OSF's 2013 schedule
Works by Tennessee Williams and August Wilson, an indoors “Taming of the Shrew,” “King Lear” set in the round and three world premieres highlight the Oregon Shakespeare Festival's 2013 season, announced Wednesday.
In the Angus Bowmer Theatre
“Taming of the Shrew.” For the first time in 78 years, the “Shrew” is going indoors. The previous 13 productions all were presented on the Elizabethan Stage. It will run throughout the season under the direction of David Ivers, co-artistic director at Utah Shakespeare Festival. Ivers received his bachelor's degree at Southern Oregon University and worked as an actor at OSF in 1991.
"My Fair Lady." The Tony Award-winning musical, with book and lyrics by Alan Jay Lerner and music by Frederick Loewe, is based on George Bernard Shaw's "Pygmalion." A fiercely determined flower girl named Eliza Doolittle goes head-to-head with the equally irascible Professor Higgins. Directed by Amanda Dehnert ("All's Well that Ends Well," "Julius Caesar") will direct the musical, which runs throughout the season. Two grand pianos will grace the stage and provide orchestration
"Two Trains Running." August Wilson's Pulitzer Prize- and Tony Award-nominated drama is set in Pittsburgh in 1969, a year after the assassination of Martin Luther King Jr. A restaurant owner fighting the city for a fair price on his building and the diner's customers find their battles for respect and fairness echoing in a national conversation about equality. Running February through July, it is directed by Lou Bellamy, one of the premier interpreters of Wilson's work and the founder and artistic director of Penumbra Theatre Company.
(Correction: This listing has been updated to reflect the award nominations this play has garnered.)
"A Streetcar Named Desire." Tennessee Williams' powerful, Pulitzer Prize-winning drama will open in April and be directed by Christopher Liam Moore. A fragile Southern belle, Blanche DuBois, visits her sister Stella and her working-class husband, Stanley, in New Orleans, complicating their lives in disturbing ways.
"Dreams of the Muse." (Working title). This world premiere by Tanya Saracho, commissioned by OSF as part of its American Revolutions cycle, is set in 1715 in a Mexico convent where nun and writer Sor Juana Ines de la Cruz had lived — and died — 20 years before. Three young women arrive at the convent and discover Sor Juana's works in a locked and off-limits wardrobe. Intrigued by Sor Juana's play, "The House of Desires," the girls begin secretive evening rehearsals, hoping to perform it at an impending feast for visiting dignitaries, little knowing the upheaval their activities will cause. Director is yet to be announced for the play, which will open in July.
In the New Theatre
"King Lear." For the first time, the New Theatre will run three plays in repertory, including the season-long "King Lear," directed by Rauch. It also is the first time Shakespeare's towering tragedy, set in the round, will be staged in OSF's most intimate space.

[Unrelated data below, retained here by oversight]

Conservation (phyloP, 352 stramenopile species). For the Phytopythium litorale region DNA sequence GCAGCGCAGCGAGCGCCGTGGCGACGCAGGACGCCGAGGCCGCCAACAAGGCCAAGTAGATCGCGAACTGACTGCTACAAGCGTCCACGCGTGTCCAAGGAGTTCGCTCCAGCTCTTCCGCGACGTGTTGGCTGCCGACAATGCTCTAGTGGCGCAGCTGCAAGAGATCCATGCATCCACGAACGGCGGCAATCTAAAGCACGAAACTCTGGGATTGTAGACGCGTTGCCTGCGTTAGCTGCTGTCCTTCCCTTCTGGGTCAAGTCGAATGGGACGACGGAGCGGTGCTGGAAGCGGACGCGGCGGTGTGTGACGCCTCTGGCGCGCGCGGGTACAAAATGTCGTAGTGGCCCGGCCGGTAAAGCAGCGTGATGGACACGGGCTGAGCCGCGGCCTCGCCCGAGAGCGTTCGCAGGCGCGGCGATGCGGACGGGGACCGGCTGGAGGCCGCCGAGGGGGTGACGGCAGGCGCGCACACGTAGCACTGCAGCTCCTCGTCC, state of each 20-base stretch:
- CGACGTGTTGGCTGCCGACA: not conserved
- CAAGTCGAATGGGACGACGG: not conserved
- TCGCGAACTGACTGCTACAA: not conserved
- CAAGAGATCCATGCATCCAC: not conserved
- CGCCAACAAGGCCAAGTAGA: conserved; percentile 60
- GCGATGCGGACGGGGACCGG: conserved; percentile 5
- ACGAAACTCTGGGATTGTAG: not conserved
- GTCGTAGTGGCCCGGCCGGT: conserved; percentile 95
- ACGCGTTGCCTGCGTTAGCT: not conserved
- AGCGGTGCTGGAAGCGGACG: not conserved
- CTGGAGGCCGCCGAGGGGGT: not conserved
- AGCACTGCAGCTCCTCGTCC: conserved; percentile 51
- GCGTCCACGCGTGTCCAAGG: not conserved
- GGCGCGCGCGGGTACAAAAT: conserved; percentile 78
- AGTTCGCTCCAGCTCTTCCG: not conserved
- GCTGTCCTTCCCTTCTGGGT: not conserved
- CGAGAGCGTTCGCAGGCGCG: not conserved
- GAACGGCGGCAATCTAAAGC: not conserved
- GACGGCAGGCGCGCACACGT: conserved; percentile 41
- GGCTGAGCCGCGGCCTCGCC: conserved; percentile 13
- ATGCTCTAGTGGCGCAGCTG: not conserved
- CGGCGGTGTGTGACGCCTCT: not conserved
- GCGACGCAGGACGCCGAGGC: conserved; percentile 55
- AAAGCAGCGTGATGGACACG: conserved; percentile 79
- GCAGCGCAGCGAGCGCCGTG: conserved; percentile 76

"The Unfortunates." This world premiere musical, with book, music and lyrics by 3 Blind Mice (Jon Beavers, Ian Merrigan, Ramiz Monsef) and Casey Hurt, will open in March. The play has been workshopped over the past two years at OSF, and Monsef has been a member of the OSF acting company for five seasons. The production will be directed by Ashland native Shana Cooper ("Love's Labor's Lost"). The musical follows a group of condemned soldiers in an enemy prison who sing the "St. James Infirmary Blues" to steel themselves against their fates.
"The Liquid Plain." Commissioned through American Revolutions, this world premiere by internationally-acclaimed playwright Naomi Wallace will be directed by Kwame Kwei-Armah, a British actor, playwright and director, and artistic director at Baltimore's Centerstage. Set in 18th-century Providence, R.I., two runaway slaves find love and a near-drowned sailor. As the mysteries of their identities come to light, painful truths about the past and present collide and flow into the next generation.
On the Elizabethan Stage
"Cymbeline." Shakespeare's rarely staged romance, directed by Bill Rauch, last was produced in 1998. Rauch confesses that he has a special love of Shakespeare's last plays, in which the improbable logic of fairy tales allows impossibly tragic situations to bloom into gloriously happy endings.
"The Heart of Robin Hood." David Farr's revisionist version premiered last year at the Royal Shakespeare Company. This U.S. premiere will be directed by Joel Sass, a Twin Cities director and winner of Theatre Communication Group's 2007 Alan Schneider Award honoring an outstanding freelance director.
"A Midsummer Night's Dream." Shakespeare's hit comedy will be directed by Christopher Liam Moore.
The 2013 season will begin previews on Wednesday, Feb. 15, and open the weekend of Feb. 22-24. The previews for performances on the Elizabethan Stage will begin June 4. Opening weekend is June 14-16. The season will run through Nov. 3.